Obama supporters have attempted to draw the distinction between this practice and “extraordinary rendition,” defined as the practice of transferring somebody to another country knowing that they will be tortured. During his confirmation hearing, Leon Panetta said that under the Bush administration, “There were efforts by the CIA to seek and to receive assurances that those individuals would not be mistreated.” So Panetta is embracing the practices of the Bush Regime by continuing rendition!

Panetta then added, “I will seek the same kind of assurances that those individuals will not be mistreated.” (emphasis added)

Articles on Torture and Detention:

Join the Guantanamo conference next weekend - and write to your lawmakers about the NDAA

Close Guantanamo | November 8, 2021

20yearsafterWe’re delighted to invite you to take part in an international conference about Guantánamo — "Guantánamo: 20 Years After" — taking place on Friday Nov. 12 and Saturday Nov. 13. The conference is hosted by the University of Brighton in the U.K., and our co-founder Andy Worthington has been helping to organize it, and is a keynote speaker. Check out our article about it here.

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Never-Ending Injustice: State Secrets and the Torture of Abu Zubaydah

Andy Worthington | October 17, 2021

abu-zubaydah-brigid-barrett-editOn Wednesday, the Supreme Court heard arguments in the case of the notorious torture victim and Guantánamo prisoner Abu Zubaydah, for whom the US’s post-9/11 torture program was invented. Zubaydah, whose real name is Zayn al-Abidin Muhammad Husayn, was held and tortured in CIA “black sites” for four and a half years, after his capture in a house raid in Pakistan in March 2002, until his eventual transfer to Guantánamo with 13 other so-called “high-value detainees” in September 2006, and he has been held there without charge or trial ever since.

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Act now for the Guantánamo prisoners

closeguantanamo.org | July 9, 2021

ravil mingazovReposted from the Close Guantanamo Now! campaign. 

In our latest article, Former Military Commissions Prosecutor Calls for the Closure of Guantánamo, we cross-post, with an introduction by our co-founder Andy Worthington, an op-ed recently published in the Washington Post by Omar Ashmawy, a former prosecutor in Guantánamo’s broken military commission trial system.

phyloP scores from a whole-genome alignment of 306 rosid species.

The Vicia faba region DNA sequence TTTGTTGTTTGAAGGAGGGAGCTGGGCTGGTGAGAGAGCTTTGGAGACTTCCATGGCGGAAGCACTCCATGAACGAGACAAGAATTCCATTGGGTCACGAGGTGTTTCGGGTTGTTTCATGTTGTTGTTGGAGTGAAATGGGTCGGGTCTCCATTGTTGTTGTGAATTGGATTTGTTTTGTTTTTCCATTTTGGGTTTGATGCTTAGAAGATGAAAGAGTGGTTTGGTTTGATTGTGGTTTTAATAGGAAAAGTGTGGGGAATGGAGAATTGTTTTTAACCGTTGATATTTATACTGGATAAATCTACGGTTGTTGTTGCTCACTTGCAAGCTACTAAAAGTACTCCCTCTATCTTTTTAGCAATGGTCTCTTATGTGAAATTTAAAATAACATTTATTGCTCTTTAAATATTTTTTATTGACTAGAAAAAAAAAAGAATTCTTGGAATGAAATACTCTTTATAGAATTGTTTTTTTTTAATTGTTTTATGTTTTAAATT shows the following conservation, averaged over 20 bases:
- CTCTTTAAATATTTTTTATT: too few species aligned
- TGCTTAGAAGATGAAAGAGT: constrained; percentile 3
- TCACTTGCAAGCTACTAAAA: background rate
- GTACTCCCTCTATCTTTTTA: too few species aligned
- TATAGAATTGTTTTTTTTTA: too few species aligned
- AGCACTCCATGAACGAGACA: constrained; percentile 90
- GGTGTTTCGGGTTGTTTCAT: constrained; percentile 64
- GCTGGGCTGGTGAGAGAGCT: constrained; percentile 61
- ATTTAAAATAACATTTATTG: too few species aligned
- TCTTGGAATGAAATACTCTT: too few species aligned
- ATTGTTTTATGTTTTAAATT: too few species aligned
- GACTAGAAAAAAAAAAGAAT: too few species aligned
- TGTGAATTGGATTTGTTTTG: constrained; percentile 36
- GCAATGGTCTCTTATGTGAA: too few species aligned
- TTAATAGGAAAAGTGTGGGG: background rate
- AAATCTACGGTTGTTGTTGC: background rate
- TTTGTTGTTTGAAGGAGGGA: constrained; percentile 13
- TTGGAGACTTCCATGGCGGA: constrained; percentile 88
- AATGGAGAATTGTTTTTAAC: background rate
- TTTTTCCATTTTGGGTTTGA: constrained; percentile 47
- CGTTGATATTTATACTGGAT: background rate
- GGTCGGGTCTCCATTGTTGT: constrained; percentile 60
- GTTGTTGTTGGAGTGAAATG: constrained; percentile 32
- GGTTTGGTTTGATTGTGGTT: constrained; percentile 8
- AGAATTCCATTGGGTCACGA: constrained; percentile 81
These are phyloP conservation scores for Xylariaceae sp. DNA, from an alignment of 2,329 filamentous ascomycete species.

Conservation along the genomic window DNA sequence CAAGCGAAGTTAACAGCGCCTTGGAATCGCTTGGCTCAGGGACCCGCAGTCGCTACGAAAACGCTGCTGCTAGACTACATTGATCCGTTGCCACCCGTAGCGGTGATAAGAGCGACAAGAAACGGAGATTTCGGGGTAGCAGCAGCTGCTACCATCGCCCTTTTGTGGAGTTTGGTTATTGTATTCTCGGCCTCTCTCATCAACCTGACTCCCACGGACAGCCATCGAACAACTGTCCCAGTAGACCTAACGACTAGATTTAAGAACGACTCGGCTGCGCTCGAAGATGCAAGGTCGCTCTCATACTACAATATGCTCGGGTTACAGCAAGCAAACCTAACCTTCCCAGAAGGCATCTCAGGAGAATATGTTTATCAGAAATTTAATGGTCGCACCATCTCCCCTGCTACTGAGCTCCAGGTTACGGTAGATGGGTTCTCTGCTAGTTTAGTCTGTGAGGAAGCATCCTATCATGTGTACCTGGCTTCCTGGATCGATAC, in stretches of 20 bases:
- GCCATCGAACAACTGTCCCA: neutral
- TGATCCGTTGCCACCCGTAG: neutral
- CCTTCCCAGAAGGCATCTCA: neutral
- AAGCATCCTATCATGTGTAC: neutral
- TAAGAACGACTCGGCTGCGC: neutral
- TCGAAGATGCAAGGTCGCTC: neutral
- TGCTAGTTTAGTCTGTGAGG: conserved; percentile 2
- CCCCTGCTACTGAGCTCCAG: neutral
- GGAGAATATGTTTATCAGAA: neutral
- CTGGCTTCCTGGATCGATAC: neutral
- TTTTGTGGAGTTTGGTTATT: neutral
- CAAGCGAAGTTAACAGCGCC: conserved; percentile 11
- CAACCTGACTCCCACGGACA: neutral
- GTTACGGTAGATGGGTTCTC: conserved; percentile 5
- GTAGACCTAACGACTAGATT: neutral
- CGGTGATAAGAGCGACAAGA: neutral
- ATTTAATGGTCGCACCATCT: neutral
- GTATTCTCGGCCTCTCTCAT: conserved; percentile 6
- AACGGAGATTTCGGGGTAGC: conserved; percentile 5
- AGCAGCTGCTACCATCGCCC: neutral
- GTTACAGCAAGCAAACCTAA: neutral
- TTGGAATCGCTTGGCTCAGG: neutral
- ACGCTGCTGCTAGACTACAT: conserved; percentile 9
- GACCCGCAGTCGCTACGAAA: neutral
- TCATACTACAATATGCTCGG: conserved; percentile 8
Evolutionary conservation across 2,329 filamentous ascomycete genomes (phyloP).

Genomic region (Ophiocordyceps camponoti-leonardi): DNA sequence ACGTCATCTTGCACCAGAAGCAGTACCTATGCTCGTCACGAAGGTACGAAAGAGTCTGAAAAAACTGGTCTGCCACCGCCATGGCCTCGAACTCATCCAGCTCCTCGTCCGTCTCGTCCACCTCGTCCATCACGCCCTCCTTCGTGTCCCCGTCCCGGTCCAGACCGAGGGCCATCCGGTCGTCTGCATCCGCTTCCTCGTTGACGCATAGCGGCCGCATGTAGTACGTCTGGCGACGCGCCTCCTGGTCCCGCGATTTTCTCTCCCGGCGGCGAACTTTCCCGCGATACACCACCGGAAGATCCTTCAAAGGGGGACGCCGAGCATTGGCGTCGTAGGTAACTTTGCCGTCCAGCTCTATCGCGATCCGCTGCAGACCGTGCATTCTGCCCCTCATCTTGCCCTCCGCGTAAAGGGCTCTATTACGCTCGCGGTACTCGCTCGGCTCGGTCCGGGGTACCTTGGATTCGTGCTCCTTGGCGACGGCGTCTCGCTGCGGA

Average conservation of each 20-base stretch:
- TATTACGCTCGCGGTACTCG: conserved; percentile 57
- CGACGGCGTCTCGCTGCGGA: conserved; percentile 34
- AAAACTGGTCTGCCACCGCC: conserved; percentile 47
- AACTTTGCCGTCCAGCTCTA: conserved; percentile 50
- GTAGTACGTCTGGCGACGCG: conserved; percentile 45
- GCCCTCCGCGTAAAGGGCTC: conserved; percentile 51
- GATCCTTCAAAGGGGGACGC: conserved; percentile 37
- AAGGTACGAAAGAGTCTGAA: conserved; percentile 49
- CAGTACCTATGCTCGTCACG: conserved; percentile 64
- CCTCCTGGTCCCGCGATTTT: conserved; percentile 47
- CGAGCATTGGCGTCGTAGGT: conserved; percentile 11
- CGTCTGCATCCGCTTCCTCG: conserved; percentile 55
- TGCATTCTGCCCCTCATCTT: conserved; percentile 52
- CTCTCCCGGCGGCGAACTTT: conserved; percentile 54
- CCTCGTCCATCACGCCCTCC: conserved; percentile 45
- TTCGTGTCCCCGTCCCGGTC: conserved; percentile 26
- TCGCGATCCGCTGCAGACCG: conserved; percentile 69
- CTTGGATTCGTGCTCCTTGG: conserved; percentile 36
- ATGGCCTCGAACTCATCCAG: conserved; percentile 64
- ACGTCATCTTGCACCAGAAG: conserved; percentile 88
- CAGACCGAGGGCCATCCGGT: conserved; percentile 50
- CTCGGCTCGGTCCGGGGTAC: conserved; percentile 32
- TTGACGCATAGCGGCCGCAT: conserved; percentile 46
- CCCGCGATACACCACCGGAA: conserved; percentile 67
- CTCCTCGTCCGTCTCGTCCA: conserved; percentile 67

Ashmawy was involved in the only two cases that have proceeded to trials (six others ended in plea deals), and the broken nature of the commissions can be gauged from the fact that these trials took place 13 years ago, in 2008, and that even the most recent plea deal took place nine years ago, in 2012.

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Death of a war criminal, but not of the war

Debra Sweet | July 1, 2021

rumsfeldDonald Rumsfeld was a cunning unapologetic political/military operative in the US government's global machine of aggressive war-making. His death is no loss to humanity.

But it should cause an evaluation of the role he and his partners in war crimes - members of the Bush regime - played in launching the on-going war of terror on people in the Persian Gulf, Afghanistan/Pakistan and beyond, and of the on-going efforts to stop these crimes.

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A known known

Raymond Nat Turner | 2021

  

“…there are known knowns. There are things

we know that we know. There are known

unknowns—things we do not know we know…”

—an infamous War Criminal

 

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Biden’s Slow Progress on Closing Guantánamo

Andy Worthington | June 17, 2021

biden-guantanamo-2021An article last week by NBC News — “Biden quietly moves to start closing Guantánamo ahead of 20th anniversary of 9/11” — was widely shared by opponents of the continued existence of the shameful prison at Guantánamo Bay, but frustratingly failed to live up to the promise of its headline.

40 men are still held at Guantánamo, and nine of these men have been approved for release by high-level US government review processes — three in 2010, two in 2016, one in 2020, and three just last month, in decisions taken by the Periodic Review Boards set up under President Obama that show a willingness on the part of the Biden administration to recognize that there is something fundamentally wrong with a system that continues to hold, indefinitely, men who have been held for up to 19 years, and have never been charged with a crime.

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The outrage that won't go away

Debra Sweet | April 30, 2021

specialevent 250 250 may22 3Justice-loving people were happy when Obama ordered Guantanamo closed; some were incredulous that he never took the actions he could have to actually close it. Trump, a proponent of torture, and particularly a fan of water-boarding, wanted to expand the US torture camp, and promised to reduce any protections to those held without charge.

Now comes Biden who seems to think Guantanamo is an embarrassment, and has indicated he would like to close it. But he has done even less than Obama did to take the steps needed.

We're sharing here an upcoming World Can't Wait event (please help spread the word to Spanish language speakers) and some recent articles of interest on Guantanamo.